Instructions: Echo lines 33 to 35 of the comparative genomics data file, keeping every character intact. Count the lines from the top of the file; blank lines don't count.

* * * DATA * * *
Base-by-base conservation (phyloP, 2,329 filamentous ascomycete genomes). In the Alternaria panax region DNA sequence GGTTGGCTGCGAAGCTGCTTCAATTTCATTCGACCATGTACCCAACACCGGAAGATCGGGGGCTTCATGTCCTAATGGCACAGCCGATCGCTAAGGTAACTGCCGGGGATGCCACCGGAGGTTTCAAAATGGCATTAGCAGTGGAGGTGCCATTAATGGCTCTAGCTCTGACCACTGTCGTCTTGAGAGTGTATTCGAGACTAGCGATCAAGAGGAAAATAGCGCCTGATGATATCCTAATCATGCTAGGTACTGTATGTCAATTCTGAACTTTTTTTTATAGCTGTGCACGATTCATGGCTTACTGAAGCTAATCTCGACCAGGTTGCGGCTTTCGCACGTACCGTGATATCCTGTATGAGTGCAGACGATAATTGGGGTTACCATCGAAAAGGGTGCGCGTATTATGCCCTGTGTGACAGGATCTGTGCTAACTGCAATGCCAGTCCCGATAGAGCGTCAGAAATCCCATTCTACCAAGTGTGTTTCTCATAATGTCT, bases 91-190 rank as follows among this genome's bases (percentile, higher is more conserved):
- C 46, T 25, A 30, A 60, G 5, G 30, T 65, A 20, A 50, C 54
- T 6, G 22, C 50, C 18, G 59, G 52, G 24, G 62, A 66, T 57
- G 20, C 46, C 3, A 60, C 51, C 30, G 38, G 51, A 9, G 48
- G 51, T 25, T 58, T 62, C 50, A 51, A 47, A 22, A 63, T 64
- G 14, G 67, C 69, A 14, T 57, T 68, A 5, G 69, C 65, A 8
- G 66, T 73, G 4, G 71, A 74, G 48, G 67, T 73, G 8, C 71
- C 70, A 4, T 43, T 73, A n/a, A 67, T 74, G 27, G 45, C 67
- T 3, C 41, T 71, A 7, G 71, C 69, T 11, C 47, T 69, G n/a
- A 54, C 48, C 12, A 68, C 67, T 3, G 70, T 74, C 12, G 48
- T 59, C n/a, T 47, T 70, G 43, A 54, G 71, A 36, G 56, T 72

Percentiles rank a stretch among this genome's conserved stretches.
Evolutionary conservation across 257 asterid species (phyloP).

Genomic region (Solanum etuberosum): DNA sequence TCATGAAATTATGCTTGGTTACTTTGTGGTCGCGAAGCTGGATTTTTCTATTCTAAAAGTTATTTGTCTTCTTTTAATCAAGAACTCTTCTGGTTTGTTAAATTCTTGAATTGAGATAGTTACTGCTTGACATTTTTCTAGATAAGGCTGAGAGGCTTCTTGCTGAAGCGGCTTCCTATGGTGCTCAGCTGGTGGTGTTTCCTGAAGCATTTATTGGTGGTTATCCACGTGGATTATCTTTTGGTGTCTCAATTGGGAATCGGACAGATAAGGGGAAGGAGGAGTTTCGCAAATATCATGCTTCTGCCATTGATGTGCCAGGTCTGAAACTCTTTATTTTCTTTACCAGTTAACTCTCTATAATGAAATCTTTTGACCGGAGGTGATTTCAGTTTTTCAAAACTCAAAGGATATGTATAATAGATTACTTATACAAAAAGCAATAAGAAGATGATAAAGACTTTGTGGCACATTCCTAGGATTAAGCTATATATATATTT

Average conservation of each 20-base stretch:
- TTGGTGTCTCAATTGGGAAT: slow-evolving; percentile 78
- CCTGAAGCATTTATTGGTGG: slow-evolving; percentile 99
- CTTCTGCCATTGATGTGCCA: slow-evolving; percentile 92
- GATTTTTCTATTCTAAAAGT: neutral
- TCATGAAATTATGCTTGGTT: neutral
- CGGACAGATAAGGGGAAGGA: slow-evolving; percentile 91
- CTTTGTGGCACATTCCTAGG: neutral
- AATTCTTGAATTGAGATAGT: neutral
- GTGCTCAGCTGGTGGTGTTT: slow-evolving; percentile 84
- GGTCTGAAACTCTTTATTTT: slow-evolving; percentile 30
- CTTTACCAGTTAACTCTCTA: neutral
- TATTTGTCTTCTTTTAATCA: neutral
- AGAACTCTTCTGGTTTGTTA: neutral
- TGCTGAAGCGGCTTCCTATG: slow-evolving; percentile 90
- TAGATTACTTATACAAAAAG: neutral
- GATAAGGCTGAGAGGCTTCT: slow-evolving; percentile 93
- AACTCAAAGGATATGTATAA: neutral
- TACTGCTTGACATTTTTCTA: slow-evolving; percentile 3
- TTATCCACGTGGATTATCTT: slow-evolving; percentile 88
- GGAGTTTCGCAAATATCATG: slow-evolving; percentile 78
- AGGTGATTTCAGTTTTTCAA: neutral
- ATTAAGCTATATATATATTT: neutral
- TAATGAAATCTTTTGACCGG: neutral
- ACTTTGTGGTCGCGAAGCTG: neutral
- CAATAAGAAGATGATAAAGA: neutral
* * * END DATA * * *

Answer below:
- TACTGCTTGACATTTTTCTA: slow-evolving; percentile 3
- TTATCCACGTGGATTATCTT: slow-evolving; percentile 88
- GGAGTTTCGCAAATATCATG: slow-evolving; percentile 78